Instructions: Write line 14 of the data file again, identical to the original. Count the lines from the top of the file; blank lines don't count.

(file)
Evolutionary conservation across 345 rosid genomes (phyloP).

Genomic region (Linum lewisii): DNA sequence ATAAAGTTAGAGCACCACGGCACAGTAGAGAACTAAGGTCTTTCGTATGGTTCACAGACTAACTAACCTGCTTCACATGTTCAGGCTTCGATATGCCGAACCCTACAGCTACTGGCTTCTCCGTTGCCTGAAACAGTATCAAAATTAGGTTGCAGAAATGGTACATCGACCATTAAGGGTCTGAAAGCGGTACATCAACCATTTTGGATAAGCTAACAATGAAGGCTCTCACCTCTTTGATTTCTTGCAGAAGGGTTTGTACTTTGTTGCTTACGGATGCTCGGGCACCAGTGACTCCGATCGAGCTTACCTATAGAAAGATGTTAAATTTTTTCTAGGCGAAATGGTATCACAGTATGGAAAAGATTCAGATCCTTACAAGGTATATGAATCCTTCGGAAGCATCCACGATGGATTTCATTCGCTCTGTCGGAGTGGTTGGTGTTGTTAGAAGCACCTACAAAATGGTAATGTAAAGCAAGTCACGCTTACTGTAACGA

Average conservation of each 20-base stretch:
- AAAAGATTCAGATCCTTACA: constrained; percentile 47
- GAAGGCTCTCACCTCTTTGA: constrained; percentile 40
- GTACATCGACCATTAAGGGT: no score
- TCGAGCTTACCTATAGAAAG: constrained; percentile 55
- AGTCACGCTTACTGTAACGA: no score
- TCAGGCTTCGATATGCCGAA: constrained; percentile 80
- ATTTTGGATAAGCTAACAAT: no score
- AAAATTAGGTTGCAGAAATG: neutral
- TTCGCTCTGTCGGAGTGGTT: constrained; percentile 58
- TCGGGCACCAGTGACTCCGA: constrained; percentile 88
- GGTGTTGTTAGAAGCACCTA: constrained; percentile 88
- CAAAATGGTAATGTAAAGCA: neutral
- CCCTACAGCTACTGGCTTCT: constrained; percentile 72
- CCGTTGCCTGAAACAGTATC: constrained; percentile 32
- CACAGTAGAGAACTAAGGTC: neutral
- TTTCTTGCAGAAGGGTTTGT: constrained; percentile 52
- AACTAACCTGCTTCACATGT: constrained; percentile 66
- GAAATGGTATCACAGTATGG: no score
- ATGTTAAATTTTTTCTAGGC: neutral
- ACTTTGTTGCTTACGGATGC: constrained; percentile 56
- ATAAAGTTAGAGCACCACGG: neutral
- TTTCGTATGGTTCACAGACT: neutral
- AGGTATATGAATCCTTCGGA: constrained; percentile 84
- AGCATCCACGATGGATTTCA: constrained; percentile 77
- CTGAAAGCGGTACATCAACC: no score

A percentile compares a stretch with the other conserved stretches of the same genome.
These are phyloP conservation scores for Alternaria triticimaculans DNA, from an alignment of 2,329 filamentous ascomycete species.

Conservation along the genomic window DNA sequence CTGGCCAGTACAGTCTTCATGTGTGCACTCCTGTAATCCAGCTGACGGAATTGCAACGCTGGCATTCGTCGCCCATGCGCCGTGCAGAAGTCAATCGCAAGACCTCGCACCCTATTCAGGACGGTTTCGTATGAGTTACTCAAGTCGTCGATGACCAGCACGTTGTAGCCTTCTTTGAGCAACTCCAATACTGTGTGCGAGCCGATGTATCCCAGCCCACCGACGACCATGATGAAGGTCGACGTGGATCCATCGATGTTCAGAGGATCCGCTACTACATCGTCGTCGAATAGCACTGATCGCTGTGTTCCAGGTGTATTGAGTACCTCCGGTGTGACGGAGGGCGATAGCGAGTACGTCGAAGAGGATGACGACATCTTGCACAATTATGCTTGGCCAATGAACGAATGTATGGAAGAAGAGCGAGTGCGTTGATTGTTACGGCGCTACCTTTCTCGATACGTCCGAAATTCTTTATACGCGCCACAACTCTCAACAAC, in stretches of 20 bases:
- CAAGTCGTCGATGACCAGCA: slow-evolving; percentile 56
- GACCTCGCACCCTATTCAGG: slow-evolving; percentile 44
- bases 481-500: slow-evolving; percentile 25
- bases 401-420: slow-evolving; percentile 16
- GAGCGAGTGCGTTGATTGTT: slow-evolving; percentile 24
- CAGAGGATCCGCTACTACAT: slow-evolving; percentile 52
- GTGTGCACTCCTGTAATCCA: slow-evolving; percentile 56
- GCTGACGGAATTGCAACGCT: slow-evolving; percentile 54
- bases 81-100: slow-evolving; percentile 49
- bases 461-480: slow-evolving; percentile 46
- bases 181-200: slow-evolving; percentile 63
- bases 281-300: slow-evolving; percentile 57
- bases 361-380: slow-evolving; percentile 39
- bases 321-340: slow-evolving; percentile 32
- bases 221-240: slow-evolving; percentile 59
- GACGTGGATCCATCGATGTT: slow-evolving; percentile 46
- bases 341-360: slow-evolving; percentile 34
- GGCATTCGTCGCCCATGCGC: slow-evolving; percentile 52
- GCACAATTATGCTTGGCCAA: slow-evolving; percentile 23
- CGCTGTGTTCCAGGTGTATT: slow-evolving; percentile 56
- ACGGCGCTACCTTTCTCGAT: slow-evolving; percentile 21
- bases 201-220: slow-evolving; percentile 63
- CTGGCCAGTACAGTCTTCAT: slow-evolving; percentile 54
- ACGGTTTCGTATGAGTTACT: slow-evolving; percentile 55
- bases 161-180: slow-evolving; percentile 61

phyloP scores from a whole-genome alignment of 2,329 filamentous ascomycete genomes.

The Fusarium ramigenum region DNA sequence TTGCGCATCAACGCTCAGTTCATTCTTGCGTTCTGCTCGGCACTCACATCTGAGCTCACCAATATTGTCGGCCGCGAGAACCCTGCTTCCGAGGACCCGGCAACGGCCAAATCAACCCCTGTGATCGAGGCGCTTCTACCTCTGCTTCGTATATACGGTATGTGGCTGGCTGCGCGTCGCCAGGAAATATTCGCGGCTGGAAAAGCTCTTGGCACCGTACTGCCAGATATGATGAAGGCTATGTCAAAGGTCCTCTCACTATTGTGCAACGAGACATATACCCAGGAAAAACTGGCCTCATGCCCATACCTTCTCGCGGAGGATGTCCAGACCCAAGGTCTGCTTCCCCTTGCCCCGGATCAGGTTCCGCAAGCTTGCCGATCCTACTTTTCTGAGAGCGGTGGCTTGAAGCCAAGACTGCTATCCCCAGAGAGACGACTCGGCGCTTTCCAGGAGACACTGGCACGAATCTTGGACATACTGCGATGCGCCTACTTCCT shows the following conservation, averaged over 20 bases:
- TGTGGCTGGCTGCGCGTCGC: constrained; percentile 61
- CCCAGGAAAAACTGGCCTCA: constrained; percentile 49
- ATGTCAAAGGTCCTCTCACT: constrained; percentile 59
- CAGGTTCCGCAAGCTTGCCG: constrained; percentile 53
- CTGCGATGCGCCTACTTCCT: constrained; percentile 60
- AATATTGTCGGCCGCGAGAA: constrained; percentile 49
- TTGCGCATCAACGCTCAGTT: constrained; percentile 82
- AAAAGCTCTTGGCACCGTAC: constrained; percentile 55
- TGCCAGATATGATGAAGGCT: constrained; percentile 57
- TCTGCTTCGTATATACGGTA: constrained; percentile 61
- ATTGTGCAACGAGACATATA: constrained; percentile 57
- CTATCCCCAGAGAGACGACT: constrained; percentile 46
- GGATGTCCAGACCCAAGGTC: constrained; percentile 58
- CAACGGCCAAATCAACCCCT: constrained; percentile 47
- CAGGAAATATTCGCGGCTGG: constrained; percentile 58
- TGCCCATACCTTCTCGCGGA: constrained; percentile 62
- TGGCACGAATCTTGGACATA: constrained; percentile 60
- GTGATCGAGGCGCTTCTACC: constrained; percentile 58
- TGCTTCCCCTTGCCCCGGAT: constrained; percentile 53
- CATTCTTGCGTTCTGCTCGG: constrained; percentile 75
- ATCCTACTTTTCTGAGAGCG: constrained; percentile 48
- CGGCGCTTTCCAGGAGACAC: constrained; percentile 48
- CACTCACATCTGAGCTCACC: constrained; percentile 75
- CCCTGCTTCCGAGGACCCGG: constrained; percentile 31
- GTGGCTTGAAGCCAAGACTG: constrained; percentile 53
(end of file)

- GGTGTTGTTAGAAGCACCTA: constrained; percentile 88